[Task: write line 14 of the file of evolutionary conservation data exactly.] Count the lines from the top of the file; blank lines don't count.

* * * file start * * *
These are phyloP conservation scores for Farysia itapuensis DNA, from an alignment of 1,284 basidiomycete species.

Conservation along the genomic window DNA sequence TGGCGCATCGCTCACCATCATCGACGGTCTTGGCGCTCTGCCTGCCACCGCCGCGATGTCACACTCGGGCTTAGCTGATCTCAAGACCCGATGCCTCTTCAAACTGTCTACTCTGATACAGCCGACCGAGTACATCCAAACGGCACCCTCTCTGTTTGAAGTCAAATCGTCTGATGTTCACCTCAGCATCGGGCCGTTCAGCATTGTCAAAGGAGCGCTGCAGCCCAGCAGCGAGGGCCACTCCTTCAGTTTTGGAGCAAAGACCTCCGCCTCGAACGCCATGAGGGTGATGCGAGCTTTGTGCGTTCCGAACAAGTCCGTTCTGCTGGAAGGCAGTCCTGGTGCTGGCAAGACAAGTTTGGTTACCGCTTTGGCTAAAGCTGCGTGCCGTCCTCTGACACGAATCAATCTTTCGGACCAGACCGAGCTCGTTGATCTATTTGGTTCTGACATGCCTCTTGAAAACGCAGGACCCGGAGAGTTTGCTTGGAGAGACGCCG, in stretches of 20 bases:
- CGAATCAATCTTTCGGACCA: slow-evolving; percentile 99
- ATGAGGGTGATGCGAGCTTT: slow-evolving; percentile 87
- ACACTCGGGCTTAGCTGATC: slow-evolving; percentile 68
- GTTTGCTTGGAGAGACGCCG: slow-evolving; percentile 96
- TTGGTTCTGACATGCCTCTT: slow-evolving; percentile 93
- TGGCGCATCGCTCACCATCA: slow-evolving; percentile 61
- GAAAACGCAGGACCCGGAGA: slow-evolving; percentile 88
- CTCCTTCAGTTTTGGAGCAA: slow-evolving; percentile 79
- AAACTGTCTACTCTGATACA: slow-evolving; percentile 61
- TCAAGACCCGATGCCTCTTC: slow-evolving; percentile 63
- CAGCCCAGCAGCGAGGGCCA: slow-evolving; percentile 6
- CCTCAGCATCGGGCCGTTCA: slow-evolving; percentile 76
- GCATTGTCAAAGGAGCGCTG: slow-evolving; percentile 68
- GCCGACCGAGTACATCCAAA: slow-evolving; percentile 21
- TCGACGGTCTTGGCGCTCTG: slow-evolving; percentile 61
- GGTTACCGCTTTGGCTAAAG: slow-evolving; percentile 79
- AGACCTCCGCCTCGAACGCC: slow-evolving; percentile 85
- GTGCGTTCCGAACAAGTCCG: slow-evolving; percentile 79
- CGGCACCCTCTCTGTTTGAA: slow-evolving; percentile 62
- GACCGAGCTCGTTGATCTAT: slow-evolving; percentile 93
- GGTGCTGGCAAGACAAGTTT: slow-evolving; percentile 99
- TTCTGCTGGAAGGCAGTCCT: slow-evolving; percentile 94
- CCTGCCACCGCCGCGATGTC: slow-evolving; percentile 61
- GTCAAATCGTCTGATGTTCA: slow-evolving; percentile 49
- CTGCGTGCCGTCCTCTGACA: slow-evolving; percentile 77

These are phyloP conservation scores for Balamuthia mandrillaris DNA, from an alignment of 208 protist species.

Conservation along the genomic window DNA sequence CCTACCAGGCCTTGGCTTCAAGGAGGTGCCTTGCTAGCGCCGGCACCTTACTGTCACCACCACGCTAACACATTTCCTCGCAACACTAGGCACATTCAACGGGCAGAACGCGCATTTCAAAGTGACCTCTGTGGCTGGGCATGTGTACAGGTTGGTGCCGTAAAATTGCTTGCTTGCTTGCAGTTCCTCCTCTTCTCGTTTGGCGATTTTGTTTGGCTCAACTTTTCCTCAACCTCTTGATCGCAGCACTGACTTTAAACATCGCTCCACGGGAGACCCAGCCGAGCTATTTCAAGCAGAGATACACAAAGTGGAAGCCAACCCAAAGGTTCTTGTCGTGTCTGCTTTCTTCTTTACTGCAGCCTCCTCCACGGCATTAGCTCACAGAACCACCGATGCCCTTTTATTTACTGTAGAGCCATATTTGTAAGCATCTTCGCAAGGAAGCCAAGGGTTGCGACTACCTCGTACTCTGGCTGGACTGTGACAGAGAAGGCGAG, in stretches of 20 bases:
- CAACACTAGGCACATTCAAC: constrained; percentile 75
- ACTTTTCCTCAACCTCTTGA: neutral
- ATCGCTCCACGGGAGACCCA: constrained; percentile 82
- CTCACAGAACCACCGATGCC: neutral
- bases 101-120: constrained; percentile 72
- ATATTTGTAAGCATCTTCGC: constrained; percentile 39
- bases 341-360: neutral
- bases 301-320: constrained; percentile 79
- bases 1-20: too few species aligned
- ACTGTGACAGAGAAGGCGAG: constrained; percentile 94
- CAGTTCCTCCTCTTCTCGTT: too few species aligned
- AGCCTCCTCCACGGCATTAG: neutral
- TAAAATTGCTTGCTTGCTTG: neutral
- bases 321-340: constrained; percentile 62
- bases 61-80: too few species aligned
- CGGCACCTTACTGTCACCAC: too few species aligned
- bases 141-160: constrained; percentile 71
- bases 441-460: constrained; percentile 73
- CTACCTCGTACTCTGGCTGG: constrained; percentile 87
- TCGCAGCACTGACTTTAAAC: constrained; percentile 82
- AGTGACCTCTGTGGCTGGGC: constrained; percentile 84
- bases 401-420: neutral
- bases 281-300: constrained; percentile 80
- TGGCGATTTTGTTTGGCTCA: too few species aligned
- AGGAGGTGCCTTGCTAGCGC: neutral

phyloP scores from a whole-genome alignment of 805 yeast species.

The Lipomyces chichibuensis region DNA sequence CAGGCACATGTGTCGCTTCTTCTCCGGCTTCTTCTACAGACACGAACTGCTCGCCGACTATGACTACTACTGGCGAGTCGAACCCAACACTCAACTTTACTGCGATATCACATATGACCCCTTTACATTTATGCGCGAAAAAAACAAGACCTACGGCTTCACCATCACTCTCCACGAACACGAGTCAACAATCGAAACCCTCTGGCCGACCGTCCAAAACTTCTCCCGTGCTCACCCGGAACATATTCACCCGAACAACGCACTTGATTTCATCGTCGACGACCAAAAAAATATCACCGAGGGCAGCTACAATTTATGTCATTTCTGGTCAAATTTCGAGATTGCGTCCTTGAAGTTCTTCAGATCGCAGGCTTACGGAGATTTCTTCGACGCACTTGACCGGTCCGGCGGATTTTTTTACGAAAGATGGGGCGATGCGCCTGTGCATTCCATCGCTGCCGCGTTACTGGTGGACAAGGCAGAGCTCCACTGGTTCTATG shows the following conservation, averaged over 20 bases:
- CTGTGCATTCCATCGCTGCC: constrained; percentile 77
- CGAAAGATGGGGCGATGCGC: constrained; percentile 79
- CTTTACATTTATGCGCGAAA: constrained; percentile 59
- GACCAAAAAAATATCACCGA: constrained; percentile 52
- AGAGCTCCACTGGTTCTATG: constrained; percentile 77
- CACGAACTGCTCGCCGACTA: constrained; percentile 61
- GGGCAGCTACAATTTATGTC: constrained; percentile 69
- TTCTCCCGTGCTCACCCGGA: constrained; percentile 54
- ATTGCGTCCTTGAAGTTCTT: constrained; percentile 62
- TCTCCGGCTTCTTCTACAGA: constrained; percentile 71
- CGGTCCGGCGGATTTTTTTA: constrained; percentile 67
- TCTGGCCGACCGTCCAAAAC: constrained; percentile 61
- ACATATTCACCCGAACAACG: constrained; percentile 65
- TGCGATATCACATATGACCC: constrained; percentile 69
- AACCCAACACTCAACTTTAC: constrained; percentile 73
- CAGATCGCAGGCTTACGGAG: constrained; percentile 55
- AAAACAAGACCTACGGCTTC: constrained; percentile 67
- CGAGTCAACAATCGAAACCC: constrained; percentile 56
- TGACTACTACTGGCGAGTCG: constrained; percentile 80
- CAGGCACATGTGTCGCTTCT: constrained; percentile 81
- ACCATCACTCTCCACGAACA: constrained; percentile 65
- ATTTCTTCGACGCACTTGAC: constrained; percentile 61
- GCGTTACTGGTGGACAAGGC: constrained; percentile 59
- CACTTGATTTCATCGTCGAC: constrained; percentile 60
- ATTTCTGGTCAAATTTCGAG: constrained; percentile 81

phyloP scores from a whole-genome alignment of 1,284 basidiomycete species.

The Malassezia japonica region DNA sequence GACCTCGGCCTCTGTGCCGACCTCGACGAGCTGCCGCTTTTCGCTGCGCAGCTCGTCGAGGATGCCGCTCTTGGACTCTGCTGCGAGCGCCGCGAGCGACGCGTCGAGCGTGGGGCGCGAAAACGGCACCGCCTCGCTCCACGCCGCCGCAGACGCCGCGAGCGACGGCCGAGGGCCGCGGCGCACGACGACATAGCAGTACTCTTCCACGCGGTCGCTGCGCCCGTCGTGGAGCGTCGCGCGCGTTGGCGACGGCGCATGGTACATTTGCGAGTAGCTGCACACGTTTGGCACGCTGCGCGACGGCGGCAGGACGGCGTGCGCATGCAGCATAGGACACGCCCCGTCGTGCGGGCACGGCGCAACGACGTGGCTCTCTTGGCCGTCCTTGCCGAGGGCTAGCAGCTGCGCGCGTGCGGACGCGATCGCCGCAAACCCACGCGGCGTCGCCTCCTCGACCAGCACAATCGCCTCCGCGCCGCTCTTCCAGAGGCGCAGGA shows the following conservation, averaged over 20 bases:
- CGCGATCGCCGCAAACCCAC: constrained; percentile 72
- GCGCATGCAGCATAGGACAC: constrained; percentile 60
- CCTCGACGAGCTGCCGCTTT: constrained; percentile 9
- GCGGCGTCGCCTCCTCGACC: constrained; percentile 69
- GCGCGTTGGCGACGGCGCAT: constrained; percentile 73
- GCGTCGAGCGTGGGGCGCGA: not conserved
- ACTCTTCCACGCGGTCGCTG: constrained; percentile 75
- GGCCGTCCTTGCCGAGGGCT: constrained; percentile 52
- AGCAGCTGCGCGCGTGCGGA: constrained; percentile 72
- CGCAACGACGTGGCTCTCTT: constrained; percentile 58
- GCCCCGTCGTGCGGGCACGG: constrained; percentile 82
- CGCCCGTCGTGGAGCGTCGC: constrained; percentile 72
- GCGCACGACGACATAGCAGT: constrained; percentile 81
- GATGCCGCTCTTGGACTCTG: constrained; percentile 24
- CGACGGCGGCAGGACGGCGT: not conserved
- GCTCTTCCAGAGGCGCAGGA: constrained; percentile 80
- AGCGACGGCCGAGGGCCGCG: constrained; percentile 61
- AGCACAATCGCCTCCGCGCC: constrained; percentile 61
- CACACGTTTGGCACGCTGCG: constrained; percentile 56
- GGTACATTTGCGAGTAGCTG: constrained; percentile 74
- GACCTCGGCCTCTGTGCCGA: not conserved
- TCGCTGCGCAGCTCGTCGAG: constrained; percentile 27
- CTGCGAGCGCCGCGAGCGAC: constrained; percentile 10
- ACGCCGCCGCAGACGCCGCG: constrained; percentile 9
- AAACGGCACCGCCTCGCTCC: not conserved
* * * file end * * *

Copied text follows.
- CCTCAGCATCGGGCCGTTCA: slow-evolving; percentile 76